Precision of a CNC machine does not completely depend upon the machine itself but also upon the expertise of the operator operating it. Other than that, the CNC machining quality also depends on numerous other factors like tool selection, strategy of workholding, design, toolpath programming, etc. The tolerance level and accuracy of the CNC machine also depends upon the above factors and also the machine shop which is producing the part.
This is the reason while deciding which CNC machine shop is fit for performing a complex project, it is imperative to consider two questions: (i) how precise is the CNC machine’s output? and (ii) what is the ultimate commitment of that machine shop in fulfilling that precision-level?
According to CNC machining experts, the CNC machine that successfully meets the desired precision is the design engineers’ choice in building parts in an appropriate machine shop.
So, how will you know how precise a CNC machine is? Well, there are 3 parameters, namely: positional accuracy, precision in repeatability, tolerance of the end product, which help in understanding the above query.
So let’s check them out one by one:
Table of Contents
Positional Accuracy of CNC Machine
Positional accuracy refers to the difference between the actual distance measured between the positions on a part and the defined distance between those spots, once it is milled. If you consider a CNC mill, then its precision is based on its ability to follow its programmed path as exactly as possible.
The mill or any other CNC machine’s precision is determined in machine shops by multiple readings/measurements and calculating the average statistical value of the deviations caused in each reading. This average value is then used to determine the machine’s precision.
Precision in Repeatability
The CNC machine’s precision in performing repeated cuts is again tested, calculated, and defined by the machine shops only. The shop checks how perfectly the machine executes the same G-code and gives the same output. That means, the machine is fed an input where it is supposed to cut a line.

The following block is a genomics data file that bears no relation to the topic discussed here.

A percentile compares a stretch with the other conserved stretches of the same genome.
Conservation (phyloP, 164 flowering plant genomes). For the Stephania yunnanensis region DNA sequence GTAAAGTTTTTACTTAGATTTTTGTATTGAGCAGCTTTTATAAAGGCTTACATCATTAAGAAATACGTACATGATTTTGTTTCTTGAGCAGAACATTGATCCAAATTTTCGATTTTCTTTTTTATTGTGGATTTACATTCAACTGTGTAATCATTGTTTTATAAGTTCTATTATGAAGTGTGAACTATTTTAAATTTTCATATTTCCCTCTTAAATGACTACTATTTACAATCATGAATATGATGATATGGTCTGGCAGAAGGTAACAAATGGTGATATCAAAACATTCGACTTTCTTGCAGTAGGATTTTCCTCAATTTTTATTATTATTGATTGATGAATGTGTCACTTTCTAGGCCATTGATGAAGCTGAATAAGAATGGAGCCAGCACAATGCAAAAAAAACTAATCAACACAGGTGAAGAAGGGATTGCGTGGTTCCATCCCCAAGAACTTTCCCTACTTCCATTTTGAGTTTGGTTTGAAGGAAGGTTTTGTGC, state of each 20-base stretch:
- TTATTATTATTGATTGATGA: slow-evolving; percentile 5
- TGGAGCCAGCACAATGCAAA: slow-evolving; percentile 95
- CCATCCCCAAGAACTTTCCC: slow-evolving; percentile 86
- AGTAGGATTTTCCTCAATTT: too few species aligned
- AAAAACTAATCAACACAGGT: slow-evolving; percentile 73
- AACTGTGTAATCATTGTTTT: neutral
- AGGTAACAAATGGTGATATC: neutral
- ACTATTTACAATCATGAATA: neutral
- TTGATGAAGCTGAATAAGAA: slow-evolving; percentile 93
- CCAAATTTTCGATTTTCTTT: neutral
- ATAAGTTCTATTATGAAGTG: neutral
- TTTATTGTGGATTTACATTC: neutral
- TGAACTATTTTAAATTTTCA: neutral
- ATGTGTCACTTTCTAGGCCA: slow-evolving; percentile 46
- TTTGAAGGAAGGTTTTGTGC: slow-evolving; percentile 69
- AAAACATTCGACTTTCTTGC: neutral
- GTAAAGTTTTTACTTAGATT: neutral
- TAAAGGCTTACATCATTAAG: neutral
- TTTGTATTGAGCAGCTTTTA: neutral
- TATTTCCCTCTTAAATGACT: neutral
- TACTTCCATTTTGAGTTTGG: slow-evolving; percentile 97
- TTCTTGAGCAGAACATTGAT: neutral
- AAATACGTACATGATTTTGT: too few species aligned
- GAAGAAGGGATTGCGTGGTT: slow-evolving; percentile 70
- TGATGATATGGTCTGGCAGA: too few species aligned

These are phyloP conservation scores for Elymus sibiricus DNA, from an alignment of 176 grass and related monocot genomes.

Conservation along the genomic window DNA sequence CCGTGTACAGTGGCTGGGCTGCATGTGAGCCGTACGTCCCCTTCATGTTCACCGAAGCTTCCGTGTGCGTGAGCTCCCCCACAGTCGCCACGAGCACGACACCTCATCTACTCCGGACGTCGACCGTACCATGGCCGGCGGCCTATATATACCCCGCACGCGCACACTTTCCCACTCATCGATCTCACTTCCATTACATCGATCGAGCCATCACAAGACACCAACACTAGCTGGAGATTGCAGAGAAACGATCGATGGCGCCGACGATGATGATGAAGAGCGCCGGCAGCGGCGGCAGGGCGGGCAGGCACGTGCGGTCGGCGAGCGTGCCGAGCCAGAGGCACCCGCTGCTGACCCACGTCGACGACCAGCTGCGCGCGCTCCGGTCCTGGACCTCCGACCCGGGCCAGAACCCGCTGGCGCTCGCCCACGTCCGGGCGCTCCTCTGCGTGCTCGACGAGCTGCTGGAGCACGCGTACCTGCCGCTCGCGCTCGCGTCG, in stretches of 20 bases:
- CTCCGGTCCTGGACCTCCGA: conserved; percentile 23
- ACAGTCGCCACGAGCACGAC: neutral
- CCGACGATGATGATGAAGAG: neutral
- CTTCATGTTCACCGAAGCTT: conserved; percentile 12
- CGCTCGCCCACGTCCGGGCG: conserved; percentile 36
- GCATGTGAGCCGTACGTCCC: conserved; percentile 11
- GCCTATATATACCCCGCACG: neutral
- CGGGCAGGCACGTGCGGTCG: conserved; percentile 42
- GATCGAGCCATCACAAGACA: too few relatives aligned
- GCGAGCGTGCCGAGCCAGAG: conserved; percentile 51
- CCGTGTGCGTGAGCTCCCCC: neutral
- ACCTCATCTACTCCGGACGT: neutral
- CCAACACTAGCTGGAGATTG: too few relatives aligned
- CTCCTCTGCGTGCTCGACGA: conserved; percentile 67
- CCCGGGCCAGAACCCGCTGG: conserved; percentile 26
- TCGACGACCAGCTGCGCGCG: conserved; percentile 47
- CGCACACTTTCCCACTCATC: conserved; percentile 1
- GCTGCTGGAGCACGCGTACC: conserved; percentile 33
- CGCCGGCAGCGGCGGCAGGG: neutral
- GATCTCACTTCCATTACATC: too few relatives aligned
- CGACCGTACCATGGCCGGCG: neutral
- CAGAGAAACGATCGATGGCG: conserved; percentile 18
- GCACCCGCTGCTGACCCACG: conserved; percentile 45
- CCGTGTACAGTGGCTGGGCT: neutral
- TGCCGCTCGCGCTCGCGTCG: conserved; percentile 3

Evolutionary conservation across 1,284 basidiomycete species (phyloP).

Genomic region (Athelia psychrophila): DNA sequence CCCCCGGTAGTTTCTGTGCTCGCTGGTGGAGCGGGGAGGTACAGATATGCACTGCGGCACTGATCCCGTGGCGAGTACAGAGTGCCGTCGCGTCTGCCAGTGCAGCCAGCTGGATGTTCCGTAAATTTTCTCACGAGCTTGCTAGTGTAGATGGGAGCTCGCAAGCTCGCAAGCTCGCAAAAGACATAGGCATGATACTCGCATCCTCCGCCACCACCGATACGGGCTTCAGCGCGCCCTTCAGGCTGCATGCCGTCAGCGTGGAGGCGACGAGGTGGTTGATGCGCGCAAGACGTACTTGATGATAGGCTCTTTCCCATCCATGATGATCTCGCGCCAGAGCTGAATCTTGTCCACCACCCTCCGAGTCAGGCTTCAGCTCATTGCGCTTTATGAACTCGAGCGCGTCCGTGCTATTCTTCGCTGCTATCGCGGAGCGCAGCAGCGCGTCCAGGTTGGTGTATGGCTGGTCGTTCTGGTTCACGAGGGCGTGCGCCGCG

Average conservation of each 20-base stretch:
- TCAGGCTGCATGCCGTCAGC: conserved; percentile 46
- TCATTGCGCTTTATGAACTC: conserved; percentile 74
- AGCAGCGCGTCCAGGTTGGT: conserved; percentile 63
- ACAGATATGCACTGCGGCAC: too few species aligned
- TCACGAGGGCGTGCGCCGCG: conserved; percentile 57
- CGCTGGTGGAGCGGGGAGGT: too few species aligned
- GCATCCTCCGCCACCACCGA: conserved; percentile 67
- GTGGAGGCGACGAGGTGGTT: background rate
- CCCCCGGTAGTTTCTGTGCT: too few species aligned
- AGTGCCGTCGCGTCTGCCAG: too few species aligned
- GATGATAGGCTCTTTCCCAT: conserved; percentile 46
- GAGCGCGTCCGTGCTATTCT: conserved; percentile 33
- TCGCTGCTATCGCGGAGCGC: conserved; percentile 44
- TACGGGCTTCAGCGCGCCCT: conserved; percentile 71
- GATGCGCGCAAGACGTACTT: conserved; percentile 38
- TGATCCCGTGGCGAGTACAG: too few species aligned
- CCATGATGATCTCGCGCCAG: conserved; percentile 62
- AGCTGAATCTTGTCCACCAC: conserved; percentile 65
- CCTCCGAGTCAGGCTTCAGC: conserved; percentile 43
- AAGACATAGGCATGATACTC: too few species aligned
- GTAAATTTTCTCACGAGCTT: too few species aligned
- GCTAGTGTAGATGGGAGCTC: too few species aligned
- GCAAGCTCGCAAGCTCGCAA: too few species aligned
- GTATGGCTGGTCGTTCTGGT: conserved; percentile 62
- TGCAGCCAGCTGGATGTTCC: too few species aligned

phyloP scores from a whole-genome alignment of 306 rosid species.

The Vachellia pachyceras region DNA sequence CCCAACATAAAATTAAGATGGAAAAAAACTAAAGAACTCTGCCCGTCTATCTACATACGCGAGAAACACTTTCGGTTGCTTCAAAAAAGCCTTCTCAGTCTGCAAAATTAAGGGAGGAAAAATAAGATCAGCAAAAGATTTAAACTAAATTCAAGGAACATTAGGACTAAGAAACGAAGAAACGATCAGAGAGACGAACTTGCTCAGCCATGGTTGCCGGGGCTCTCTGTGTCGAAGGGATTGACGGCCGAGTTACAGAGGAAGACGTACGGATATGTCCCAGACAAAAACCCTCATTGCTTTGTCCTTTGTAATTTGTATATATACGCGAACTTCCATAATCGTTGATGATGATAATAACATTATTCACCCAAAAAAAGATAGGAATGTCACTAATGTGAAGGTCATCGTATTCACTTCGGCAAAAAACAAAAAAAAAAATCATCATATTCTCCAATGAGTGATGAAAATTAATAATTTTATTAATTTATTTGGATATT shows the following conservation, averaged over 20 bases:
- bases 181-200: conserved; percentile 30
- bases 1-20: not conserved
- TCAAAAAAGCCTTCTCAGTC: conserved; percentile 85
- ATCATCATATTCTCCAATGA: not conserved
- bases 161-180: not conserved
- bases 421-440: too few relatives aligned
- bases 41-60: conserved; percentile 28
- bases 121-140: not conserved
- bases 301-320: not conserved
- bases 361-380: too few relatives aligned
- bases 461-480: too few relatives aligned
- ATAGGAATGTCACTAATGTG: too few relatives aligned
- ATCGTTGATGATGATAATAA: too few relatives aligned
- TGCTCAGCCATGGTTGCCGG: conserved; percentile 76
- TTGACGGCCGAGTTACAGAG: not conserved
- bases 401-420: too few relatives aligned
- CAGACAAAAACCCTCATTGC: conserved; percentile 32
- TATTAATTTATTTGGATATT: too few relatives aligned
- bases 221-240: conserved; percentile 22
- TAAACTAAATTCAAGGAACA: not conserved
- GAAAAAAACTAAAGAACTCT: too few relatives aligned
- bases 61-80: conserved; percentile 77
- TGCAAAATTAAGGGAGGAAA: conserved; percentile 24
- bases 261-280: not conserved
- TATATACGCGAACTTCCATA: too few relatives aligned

Then the machine’s precision is measured by allowing it to repeatedly cut on the same line. Each time the reading is compared with the former one to compare the value difference (if any). Then a standard average value is determined by calculating all the repeated readings which then gives the precision value. This type of precision is basically required in the hardware manufacturing industries, where you may have to produce 10,000 or even more parts of the same design at one go.
Finished Part’s Tolerance
Tolerance means the allowable variation in the dimensional accuracy of the finished part. The tighter the tolerance, the better is the output. That means the end product is exactly of the dimensions you wanted it to be. Here, the machine shop tests the difference between the set value of the CNC machine and the +/- dimensional variance in the output surrounding that set value.
This tolerance range determines the machine’s precision, in this case. The CNC machinists and programmers program the machine to produce a part maintaining the exact tolerance range as suggested by the client. The system should function accordingly in a way that the variance does not surpass the client’s specified tolerance during the material cutting and product manufacturing.
So, basically, there is no universal value to determine a CNC machine’s precision. It mainly depends on three parameters as discussed above.